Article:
Francis G.X. Pileggi

For over 30 years, I have practiced in the areas of corporate and commercial litigation as well as other complex litigation and administrative proceedings. My practice includes representation in high-stakes disputes for a wide range of clients in many industries as well as for utility companies, government entities and non-profits in multiple states. I have also litigated successfully, in both federal and state appellate courts, groundbreaking Second Amendment cases and related constitutional issues on behalf of civil rights organizations.

This is a short compilation of several sources that are useful references for new protocols that are either recommended or required for remote court proceedings, including remote depositions. The links below include reminders of professionalism standards and other norms that still apply in the context of these new technological developments. Procedures for hearings via Zoom in the Court of Chancery available at this hyperlink. Sample protocols for trials held via Zoom, or related remote methods,
This post was prepared by Frank Reynolds, who has been following Delaware corporate law, and writing about it for various legal publications, for over 30 years. The Delaware Chancery Court recently allowed a Facebook Inc. shareholder plaintiff to inspect the directors’ electronic communications concerning how the company ended up paying $5 billion for a 2019 board settlement with government regulators that would cover founder/CEO Mark Zuckerberg’s liability in Employees Retirement System of Rhode Island v.
A recent Delaware Court of Chancery decision provided an exemplary analysis of when a deadlock in an LLC might be the basis for a dissolution. In Mehra v. Teller, C.A. No. 2019-0812-KSJM (Del. Ch. Jan. 29, 2021), the court applied case law, statutes, and learned commentary that it synthesized in a careful application of those applicable principles that were distilled based on the facts of this case. Two central issues were addressed by the…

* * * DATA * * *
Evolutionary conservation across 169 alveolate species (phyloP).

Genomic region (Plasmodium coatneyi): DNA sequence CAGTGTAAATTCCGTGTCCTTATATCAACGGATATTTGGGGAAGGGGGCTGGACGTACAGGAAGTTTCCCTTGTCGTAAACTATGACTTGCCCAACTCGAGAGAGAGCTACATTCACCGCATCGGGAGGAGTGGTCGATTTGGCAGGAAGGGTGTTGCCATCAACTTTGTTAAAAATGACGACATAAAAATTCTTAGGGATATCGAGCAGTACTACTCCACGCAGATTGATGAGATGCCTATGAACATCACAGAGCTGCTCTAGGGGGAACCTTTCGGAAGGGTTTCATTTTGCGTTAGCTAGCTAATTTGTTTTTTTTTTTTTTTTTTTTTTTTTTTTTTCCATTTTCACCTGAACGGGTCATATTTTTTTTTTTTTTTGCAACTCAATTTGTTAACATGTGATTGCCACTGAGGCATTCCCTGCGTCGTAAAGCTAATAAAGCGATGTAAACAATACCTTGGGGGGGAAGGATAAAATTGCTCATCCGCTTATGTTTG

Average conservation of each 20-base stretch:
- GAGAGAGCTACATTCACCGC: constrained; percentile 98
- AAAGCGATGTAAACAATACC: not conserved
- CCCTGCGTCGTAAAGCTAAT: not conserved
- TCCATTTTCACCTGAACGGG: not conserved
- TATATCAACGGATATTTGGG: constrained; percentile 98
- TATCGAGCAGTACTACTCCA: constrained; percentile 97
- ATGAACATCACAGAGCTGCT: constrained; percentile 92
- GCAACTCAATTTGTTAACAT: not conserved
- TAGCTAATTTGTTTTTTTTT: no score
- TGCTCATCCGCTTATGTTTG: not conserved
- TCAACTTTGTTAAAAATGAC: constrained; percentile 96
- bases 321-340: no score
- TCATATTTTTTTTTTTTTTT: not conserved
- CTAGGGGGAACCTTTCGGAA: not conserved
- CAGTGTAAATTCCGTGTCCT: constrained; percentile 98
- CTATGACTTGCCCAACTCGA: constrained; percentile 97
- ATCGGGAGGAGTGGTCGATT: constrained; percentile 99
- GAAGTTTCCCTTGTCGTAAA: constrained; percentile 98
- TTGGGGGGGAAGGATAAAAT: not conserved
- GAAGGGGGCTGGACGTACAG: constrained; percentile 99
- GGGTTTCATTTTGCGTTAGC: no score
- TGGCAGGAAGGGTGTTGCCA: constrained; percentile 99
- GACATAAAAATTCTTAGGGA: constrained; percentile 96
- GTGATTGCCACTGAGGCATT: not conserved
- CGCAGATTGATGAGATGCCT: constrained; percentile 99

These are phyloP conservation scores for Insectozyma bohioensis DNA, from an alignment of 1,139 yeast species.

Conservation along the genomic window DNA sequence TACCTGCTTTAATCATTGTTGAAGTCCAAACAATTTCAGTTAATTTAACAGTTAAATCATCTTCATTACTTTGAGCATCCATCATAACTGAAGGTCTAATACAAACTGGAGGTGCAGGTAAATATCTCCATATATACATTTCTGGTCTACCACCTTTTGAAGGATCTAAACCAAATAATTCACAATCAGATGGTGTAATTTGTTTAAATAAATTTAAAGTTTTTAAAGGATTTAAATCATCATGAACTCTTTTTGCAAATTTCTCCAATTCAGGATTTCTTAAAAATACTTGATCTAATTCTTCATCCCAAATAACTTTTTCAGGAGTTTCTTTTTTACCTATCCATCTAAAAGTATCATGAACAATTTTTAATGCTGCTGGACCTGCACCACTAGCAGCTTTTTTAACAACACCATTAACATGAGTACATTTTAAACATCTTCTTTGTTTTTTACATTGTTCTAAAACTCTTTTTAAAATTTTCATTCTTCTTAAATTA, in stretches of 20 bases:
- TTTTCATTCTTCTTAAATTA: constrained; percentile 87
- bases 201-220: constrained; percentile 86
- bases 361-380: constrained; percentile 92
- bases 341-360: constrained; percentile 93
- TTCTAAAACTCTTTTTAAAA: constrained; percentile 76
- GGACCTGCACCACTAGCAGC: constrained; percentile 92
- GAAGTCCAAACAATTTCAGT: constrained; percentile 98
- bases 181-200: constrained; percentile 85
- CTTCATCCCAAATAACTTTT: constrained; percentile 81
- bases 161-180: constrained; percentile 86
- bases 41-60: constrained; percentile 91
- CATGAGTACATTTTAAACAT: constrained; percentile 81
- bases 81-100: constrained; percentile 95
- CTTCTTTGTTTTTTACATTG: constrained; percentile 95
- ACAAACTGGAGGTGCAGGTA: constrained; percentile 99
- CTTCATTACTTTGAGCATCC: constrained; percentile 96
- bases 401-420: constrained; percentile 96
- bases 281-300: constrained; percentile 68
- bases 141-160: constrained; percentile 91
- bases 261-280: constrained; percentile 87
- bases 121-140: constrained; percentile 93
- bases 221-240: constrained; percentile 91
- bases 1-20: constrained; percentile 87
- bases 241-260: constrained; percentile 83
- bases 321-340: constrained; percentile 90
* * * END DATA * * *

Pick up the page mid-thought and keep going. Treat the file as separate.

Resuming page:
A recent Delaware Court of Chancery decision recited the standards applied in Delaware to determine when to stay a case or allow it to proceed when similar litigation between the same parties is proceeding in another state. In AG Resources Holdings, LLC v. Terral, C.A. No. 2020-0850-JRS (Del. Ch. Feb. 10, 2021), the court addressed the titular topic in a 24-page decision that  provided a careful chronology of the litigation between the parties in Louisiana…
This post was prepared by Frank Reynolds, who has been following Delaware corporate law, and writing about it for various legal publications, for over 30 years. The Delaware Supreme Court recently revived an investor’s derivative challenge to a merger of energy companies, finding he retained standing because he sufficiently pled a direct claim attacking the fairness of the deal itself for undervaluing his claim against the controlling partner of one of the merger mates in…
I have been writing an ethics column for the national publication of The American Inns of Court, called The Bencher, for about 24 years or so. My latest column appears in the current edition and is reproduced below, courtesy of The Bencher and The American Inns of Court. Company’s Privileged Communications Must Be Provided to Board Members By: Francis G.X. Pileggi* A recent decision from the Delaware Court of Chancery decided an issue of first…
16th Annual Review of Key Delaware Corporate and Commercial Decisions By: Francis G.X. Pileggi and Chauna A. Abner This is the 16th year that Francis Pileggi has published an annual list of key corporate and commercial decisions of the Delaware Supreme Court and the Delaware Court of Chancery. This list does not attempt to include all important decisions of those two courts that were rendered in 2020. Instead, this list highlights notable decisions that should…
This post was prepared by Frank Reynolds, who has been following Delaware corporate law, and writing about it for various legal publications, for over 30 years. The Delaware Supreme Court recently endorsed a ruling that invalidated a fired QLess Inc. CEO’s “boardroom coup” because he violated his fiduciary duty by using affirmative deception to regain his position and corporate control–even though he did nothing technically illegal in an “ambush” directors’ meeting, in Bäcker, et al.